Wildtype and mutant mice embryos (E7.5 days) were harvested and fixed in 1.5% paraformaldehyde/1.5% glutaraldehyde (Electron Microscopy Science) in 0.10 M sodium cacodylate containing 0.05 M NaCl overnight at 4°C. Samples were postfixed with 2% OsO4 in the same buffer overnight followed by graded ethanol dehydration. Specimens were dried in a Polaron (Hertfordshire, UK) E3000 Critical Point Dryer and mounted onto aluminum specimen mounts (Ted Pella) using carbon tape and silver paint (Ernest F. Fullam, Clifton Park, NY). Each mount was sputter coated with gold palladium (60% gold, 40% palladium) using a Polaron E5100 Sputter Coater. Samples were examined and photographed using a LEO DSM982 field emission SEM.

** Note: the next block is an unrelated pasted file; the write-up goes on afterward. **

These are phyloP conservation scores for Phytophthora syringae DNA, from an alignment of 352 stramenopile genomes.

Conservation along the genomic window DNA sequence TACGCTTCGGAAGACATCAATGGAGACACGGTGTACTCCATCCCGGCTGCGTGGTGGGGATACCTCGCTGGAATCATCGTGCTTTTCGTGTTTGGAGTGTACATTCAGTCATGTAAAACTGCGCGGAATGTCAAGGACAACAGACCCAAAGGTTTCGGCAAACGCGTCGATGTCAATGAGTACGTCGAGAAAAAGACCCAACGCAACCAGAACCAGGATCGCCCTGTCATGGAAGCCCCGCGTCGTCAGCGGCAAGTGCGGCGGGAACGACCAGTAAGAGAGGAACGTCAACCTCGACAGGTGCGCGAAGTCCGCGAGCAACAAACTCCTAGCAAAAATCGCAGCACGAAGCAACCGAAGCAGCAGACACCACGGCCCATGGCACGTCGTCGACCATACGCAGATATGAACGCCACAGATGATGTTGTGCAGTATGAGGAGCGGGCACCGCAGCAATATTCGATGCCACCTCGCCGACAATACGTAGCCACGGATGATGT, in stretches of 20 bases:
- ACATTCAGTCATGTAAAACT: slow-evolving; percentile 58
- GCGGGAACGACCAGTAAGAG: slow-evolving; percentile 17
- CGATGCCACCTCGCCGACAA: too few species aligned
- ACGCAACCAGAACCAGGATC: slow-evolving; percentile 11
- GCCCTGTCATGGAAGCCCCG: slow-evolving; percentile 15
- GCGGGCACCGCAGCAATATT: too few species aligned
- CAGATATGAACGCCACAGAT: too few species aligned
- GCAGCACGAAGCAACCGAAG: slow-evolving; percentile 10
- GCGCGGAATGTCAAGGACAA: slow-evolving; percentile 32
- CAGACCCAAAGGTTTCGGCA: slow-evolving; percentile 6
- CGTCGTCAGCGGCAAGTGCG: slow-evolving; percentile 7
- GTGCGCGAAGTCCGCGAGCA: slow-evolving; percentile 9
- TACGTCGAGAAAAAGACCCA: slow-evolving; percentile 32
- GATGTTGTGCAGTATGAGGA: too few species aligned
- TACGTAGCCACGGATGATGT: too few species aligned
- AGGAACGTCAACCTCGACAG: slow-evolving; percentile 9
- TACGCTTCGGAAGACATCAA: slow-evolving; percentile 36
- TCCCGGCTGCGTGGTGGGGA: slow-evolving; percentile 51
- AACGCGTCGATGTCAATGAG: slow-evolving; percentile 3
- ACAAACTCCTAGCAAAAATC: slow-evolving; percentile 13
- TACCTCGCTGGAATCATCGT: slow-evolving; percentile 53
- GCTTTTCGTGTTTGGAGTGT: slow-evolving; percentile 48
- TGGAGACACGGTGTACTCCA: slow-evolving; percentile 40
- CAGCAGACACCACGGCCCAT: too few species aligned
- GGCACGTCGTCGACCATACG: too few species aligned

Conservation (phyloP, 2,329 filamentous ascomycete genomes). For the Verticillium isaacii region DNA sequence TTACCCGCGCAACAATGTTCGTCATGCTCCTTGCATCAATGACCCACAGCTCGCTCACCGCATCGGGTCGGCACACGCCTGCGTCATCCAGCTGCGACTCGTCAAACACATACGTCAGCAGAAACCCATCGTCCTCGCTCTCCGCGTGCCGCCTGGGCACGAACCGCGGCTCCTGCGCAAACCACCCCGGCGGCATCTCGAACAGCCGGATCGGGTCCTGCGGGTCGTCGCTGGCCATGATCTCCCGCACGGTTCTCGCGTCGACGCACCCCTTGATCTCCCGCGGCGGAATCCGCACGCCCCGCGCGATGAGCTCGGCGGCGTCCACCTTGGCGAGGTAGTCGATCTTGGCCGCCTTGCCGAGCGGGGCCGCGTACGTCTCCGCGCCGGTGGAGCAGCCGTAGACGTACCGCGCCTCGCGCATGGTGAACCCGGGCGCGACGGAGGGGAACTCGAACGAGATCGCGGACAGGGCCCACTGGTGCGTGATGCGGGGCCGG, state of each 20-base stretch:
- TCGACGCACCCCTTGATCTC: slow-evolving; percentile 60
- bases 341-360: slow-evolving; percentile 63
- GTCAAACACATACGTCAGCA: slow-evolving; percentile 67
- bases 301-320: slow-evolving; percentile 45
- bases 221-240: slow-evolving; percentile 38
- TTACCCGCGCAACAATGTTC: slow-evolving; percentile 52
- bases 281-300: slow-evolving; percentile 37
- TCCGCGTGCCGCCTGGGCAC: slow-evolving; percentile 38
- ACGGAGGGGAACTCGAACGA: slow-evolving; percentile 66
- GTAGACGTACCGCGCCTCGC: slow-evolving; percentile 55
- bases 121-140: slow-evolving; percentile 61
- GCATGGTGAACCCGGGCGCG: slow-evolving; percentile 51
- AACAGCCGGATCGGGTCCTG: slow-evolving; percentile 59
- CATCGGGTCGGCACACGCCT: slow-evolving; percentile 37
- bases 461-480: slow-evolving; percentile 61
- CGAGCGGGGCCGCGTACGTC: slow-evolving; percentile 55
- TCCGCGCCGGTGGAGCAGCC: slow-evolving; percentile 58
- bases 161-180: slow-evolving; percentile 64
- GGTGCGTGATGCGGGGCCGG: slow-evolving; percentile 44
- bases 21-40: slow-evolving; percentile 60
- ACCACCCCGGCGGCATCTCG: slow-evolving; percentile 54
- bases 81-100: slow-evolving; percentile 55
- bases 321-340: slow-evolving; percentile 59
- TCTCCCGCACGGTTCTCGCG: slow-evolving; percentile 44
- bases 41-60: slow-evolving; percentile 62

Wild-type and mutant animal brains and lungs were harvested and lysed in RIPA Buffer (Sigma) supplemented with 1× Protease Inhibitor Cocktail (Sigma). For tracheal and lung preparation, tissues were dissected and carefully separated from the surrounding tissues. The samples were homogenized using a tissue homogenizer and cleared by centrifugation at 10,000×g for 10 min. Proteins were separated on 10% SDS-PAGE minigels and then transferred to Immobilon (Millipore Inc., Billerica, MA, USA) membrane for Western blotting. For detecting Dyx1c1 protein, the N-terminal DYX1C1 (Sigma, SAB4200128) antibody was used at a dilution of 1:200, anti-Gapdh antibody (Sigma, G8795) was used at 1:1500 as a loading control. Licor Odyssey infrared secondary antibodies were used at a dilution of 1:10,000 (goat anti-mouse 680 [926–32220]; goat anti-mouse 800 [926–32210]; goat anti-mouse 680 [926–32221]; goat anti-mouse 800 [926–32211]) were used at dilution of 1:10,000. All blots were imaged and analysed by Licor Odyssey Scanner and Software.